This small snapshot was taken in 1957 and it is captioned on the back as a ‘Dublin liquor store.’ It shows numbers 52 and 53 Dame Street and the side street called Temple Lane South. Although it includes two Georgian buildings, the image is decidedly modern in its composition and atmosphere. Two cars can be seen moving out of the shot, three hat-wearing men are ambling down the street, one with a parcel under his arm. A female cyclist wearing a fashionably tight skirt and knitted sweater has stopped by the path. Bicycles are lined up against the side wall of number 53 on Temple Lane South.

Perhaps the modern feel is heightened by the fact that the front of No. 53 (the headquarters of the wine and spirit distributor, D.E. Williams) was designed by the modernist architecture Michael Scott. When first opened, it was described by The Irish Times on the 16th of August 1941 as being ‘carried out in teak’ and as ‘a notable example of simplicity and elegance in design.’ By 1957 the exterior is pretty much unchanged excepting for the addition of an incongruous curved wooden flower box over the door. You can click on the above image to see a larger version of the snapshot.

The window display bears the slogan ‘Give Every Man his Dew.’ This refers to the whiskey Tullamore Dew which takes its name from the initials of the distributor D.E. Williams. An article, dating from 1954, on the history of the company can be found here. Now an Italian restaurant called Nico’s (one of the oldest Italian restaurants in the city) which first opened in 1963. It is mentioned in this piece from the Dublin blog ‘Come Here to Me’ that also includes a really nice photograph of the building taken in recent years. This review also references the restaurant’s history.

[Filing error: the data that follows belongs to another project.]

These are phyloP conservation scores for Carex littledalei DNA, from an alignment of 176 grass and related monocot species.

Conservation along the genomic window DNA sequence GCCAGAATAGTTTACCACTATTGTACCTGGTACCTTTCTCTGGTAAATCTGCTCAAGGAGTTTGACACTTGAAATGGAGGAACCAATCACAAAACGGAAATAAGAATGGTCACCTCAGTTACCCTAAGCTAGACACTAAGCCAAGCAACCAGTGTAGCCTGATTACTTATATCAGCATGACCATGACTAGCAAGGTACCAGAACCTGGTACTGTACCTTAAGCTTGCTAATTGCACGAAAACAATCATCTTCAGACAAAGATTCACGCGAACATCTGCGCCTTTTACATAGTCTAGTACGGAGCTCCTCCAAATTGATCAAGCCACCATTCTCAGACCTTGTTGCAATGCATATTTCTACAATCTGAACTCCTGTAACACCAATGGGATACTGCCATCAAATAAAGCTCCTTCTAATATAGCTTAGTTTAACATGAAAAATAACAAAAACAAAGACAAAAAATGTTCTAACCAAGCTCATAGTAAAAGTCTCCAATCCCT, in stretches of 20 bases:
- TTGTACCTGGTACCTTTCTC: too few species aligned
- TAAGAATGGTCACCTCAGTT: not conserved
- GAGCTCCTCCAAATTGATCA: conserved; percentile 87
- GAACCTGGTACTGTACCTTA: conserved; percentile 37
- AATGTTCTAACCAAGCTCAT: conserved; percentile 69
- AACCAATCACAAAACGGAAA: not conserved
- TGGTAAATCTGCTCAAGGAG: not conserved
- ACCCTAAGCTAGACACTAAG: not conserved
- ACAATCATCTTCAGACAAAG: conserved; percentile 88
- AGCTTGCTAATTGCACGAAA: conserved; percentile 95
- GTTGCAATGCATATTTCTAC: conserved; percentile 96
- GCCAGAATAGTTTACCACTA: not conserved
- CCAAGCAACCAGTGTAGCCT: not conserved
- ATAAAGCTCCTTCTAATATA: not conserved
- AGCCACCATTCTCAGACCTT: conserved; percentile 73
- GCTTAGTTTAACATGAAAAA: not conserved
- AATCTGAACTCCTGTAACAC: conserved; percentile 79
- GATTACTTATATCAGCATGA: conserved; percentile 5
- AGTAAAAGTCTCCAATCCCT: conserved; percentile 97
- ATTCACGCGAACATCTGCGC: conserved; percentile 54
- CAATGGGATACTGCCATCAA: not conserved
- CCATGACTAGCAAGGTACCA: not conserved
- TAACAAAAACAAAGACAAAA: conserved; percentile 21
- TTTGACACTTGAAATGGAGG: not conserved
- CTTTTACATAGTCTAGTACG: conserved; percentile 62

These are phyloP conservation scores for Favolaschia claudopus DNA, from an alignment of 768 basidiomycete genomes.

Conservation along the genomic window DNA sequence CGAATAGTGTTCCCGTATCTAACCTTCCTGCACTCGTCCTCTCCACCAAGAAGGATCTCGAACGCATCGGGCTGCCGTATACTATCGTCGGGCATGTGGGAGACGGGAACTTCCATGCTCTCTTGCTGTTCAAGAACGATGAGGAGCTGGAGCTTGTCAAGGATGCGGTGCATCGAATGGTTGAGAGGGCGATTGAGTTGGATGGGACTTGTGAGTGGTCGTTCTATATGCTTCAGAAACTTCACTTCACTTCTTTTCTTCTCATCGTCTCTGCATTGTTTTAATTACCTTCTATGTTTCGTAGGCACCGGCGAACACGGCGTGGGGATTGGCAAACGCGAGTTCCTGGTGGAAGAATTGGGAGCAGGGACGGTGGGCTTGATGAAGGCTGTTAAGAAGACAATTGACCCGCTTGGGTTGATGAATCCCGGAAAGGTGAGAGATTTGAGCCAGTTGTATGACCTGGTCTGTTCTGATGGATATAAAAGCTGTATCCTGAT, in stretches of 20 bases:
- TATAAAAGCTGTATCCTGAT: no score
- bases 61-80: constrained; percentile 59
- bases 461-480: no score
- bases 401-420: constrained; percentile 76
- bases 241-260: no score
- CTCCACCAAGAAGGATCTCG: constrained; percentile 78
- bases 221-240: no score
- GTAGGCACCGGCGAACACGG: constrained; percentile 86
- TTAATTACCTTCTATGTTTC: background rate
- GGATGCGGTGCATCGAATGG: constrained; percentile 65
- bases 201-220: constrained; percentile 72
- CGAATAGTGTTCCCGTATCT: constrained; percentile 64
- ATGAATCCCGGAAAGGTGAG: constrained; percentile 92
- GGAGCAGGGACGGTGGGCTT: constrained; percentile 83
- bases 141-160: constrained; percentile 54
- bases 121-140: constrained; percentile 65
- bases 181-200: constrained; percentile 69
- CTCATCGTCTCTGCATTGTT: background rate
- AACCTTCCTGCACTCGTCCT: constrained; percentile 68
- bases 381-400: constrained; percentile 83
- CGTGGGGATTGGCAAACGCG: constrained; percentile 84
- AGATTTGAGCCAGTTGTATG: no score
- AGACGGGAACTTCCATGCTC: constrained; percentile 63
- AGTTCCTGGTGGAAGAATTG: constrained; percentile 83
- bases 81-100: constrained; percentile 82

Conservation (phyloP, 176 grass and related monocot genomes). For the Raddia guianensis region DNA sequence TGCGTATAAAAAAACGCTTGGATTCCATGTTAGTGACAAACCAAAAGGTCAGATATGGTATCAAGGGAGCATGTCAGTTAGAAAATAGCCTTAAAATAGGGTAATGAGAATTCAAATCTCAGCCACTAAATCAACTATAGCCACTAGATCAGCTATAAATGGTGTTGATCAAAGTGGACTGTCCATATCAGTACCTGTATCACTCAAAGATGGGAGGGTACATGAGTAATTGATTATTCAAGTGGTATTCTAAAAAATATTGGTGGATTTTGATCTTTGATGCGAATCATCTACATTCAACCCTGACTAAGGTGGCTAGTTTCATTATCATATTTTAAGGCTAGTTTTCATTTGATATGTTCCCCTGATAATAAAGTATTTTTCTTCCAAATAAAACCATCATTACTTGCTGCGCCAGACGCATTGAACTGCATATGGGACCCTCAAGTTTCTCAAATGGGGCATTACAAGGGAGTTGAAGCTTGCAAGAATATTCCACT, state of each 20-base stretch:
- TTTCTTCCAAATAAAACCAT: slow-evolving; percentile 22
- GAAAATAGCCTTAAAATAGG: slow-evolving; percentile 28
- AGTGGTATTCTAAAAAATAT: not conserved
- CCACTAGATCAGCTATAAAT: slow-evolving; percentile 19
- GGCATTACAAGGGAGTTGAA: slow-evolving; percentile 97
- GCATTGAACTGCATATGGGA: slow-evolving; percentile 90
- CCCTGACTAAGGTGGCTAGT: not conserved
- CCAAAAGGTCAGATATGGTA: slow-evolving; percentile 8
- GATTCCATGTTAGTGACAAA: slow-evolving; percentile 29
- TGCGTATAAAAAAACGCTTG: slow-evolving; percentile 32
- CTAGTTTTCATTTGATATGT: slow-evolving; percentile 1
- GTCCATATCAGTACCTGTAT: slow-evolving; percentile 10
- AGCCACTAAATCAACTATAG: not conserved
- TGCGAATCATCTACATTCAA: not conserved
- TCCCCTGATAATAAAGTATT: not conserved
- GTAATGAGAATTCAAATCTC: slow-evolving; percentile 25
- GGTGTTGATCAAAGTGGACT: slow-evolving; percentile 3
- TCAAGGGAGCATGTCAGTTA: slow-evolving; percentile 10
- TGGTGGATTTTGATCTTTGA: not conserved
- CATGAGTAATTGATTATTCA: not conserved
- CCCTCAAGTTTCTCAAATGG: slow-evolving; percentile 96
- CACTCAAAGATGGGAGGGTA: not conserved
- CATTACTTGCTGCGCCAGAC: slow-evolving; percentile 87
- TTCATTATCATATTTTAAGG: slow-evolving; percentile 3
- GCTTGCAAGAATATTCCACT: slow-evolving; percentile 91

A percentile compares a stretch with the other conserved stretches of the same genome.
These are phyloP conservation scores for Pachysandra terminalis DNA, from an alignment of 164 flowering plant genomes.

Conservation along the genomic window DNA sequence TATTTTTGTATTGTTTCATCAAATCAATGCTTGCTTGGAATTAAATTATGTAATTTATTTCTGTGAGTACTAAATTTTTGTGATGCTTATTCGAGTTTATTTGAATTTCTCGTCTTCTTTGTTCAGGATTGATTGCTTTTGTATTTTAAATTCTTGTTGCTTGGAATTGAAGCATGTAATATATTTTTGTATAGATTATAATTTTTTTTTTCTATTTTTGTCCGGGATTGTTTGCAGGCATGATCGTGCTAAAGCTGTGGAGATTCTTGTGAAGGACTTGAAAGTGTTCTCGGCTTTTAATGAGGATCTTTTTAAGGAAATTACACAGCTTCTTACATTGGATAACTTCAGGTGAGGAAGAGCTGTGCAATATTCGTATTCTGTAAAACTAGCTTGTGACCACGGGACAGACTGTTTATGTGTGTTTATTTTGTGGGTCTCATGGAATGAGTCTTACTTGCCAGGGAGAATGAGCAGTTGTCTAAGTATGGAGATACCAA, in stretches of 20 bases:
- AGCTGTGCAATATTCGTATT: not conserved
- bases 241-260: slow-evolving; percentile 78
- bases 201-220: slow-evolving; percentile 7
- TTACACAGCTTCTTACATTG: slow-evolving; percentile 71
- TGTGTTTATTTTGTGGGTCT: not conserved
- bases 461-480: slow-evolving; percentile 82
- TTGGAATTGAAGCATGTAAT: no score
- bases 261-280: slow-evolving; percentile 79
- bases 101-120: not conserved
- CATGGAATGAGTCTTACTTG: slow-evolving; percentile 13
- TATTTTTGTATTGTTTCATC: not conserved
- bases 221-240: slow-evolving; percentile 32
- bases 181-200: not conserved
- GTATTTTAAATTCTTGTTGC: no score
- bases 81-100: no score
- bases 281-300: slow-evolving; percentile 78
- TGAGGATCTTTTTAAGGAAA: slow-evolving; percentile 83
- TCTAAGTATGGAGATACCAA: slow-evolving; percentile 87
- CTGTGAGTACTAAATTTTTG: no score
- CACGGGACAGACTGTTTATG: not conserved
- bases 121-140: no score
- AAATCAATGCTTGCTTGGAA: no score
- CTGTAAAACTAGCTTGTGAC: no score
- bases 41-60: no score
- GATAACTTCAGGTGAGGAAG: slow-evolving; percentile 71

The next building, No. 52, was occupied by several legal firms. Street directories also give home addresses for the ‘legal eagles’ that were mainly in affluent parts of South county Dublin and Wicklow: John K. Lloyd-Blood, commissioner for oaths, home address Glencot House, Kilmacnogue, County Wickow; Gwynne Stirling, residence Marino Lodge, Killiney; Raymond French, solicitor, Knocksinna House, Stillorgan Road.

Number 52 is now a hair and beauty salon called Preen. It has not been altered too much since this photograph was taken. It now has two doors instead of one, however, the latticed windows have been retained on the upper storey. The ground floor and basement recently sold for 661,000 Euros to an overseas investor.




As stated above the print is small (3 inches x 4 inches). A stamp on the back includes the Minox logo stating that it is an original Minox print with the date of June 11-1957. Minox cameras were produced in Latvia and after the Second World War in West Germany. They were a desirable luxury item that was widely advertised in Europe and America. The firm was also known for a particular sub-miniature camera favoured by spies. The snapshot is printed on Leonar paper, one of the most popular papers in post-war Europe. You can read a history of the firm with particular reference to their Leigrano paper here.